Illinois is known as the Land of Lincoln, but during the Civil War support for the president and abolitionism was far from universal throughout the state.
"We tend to think of Illinois as a straight Union state, but it wasn't that at all," said William Furry, executive director of the Illinois State Historical Society. "It was fairly evenly divided."
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The 150th anniversary of the Charleston RiotWhat: The deadly clash between Union soldiers on leave and war opponents known as Copperheads will be commemorated with tours, speeches, re-enactments and more
When: Friday through Sunday, March 28-30
Where: Charleston, Ill.
Illinois never saw any battles during the Civil War, but it did see bloodshed. On March 28, 1864, in the eastern Illinois city of Charleston, a rally of Democrats, many of whom were pro-Southern, clashed with Union soldiers who had returned home on leave.
"Illinois never had a draft, but they did put out a call for volunteers, so people who went to war were all volunteers and the people who didn't felt like they didn't have to or were appalled by it," Furry said. "When those people got together in Charleston in 1864, the scene was very volatile."
Gunfire erupted during a drunken brawl between soldiers and Confederate sympathizers, known as Copperheads. Nine men were killed and 12 more were wounded in what became known as the Charleston Riot.
"There's a lot of people who believe that the Civil War was a black and white event, the South against the North," Furry said. "But it was more fractious than that. It wasn't just in Charleston. Charleston was just where the fire broke out. There were other places where there were arguments and unrest."
After five years of planning, the Illinois State Historical Society is marking the 150th anniversary of the event with a symposium on Thursday and Friday, March 27-28, that will bring together scholars from around the country who have studied Copperheads and war riots.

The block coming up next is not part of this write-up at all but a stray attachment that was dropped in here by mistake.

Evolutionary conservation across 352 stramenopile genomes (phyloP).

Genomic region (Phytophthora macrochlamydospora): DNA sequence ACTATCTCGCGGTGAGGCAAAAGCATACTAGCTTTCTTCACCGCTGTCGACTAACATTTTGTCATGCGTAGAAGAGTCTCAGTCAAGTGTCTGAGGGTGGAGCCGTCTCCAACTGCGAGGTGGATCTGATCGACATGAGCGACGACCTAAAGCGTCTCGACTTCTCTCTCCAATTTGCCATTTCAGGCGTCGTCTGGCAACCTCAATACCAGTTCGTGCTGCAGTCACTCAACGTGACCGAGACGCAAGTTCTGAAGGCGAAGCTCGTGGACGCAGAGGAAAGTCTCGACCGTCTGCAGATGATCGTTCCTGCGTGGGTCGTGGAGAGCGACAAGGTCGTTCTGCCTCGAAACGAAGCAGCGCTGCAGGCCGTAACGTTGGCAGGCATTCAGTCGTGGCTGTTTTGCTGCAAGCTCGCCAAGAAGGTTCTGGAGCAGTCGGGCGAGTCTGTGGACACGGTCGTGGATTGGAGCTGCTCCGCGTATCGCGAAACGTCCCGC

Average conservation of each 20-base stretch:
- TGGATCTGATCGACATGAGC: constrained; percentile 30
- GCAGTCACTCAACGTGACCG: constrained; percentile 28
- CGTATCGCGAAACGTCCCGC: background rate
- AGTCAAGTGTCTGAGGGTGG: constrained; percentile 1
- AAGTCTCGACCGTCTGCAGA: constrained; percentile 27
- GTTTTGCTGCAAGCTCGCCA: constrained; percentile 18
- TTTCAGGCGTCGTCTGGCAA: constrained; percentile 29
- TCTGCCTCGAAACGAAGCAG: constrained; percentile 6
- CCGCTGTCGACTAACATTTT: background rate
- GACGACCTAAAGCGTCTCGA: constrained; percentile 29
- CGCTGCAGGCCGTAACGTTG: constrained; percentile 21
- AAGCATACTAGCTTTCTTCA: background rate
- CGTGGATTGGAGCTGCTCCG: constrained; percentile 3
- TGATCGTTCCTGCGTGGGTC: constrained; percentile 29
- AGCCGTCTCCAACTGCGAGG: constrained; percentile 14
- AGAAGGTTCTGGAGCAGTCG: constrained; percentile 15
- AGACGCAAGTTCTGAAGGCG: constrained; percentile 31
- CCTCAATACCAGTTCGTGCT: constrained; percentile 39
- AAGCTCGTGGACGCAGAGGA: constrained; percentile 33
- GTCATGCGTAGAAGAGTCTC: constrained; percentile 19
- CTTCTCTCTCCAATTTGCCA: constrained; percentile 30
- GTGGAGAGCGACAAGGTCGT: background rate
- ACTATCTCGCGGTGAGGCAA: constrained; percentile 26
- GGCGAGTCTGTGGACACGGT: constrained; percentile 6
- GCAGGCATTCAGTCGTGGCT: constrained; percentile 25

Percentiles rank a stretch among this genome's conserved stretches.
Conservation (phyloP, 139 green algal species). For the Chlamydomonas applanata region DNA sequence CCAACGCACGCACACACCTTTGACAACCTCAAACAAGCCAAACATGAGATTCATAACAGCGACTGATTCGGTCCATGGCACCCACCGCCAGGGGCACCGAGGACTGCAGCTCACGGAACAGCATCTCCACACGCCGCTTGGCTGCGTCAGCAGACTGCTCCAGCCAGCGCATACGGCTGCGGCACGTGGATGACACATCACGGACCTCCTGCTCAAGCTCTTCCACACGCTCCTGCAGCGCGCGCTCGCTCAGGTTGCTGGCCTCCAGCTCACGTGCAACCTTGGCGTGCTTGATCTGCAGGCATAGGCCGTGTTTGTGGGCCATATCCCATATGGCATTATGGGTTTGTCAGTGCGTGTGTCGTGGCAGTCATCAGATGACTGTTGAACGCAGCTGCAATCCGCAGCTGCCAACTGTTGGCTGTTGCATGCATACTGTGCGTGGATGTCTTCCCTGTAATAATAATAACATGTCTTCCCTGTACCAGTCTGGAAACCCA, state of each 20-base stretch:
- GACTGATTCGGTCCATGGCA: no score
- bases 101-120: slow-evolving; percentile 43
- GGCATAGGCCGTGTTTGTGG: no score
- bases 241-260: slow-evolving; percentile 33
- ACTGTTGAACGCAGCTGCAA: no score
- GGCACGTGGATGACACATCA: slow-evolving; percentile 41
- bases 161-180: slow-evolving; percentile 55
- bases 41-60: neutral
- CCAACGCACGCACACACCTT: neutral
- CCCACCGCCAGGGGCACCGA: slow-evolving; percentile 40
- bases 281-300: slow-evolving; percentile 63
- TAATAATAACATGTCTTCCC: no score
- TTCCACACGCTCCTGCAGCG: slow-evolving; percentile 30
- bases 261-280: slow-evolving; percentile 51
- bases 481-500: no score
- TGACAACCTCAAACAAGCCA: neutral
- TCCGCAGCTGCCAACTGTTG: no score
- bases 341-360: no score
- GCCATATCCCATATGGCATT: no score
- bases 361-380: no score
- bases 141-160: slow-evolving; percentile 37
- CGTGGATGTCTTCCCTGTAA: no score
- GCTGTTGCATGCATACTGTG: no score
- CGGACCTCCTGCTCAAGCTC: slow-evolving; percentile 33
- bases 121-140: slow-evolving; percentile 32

"All these people are coming together to talk about the events that led up to the riot and the political climate that was in place and the bits of unrest, anarchy and inflammatory events that were happening at that time," Furry said.
The city is also marking the event with a full schedule of activities kicking off with a wreath laying at the site of the Charleston Riot marker at 3 p.m. Friday, March 28. The event also features a re-enacting of the riot, historical presentations throughout the downtown area, interpreters taking on the roles of Civil War generals and Mr. and Mrs. Lincoln and displays of Civil War and Charleston Riot artifacts.
There will be food and craft vendors, an old-time medicine show, tours of historic houses and the Charleston Courthouse, live music, book signings and a dedication of a marker where General Ulysses S. Grant mustered troops going off to war.
"I would recommend that students come out along with Civil War aficionados and people who are interested in what Illinois might have looked like in 1864 from a political standpoint," Furry said.
Furry also said that visitors can learn lessons about civil rights conflicts today from understanding the fact that Illinois -- though home of the president known as "the Great Empancipator" -- was still divided during the Civil War.
"Freedom and emancipation and equal rights was a long continuum and it's still a struggle every day," he said.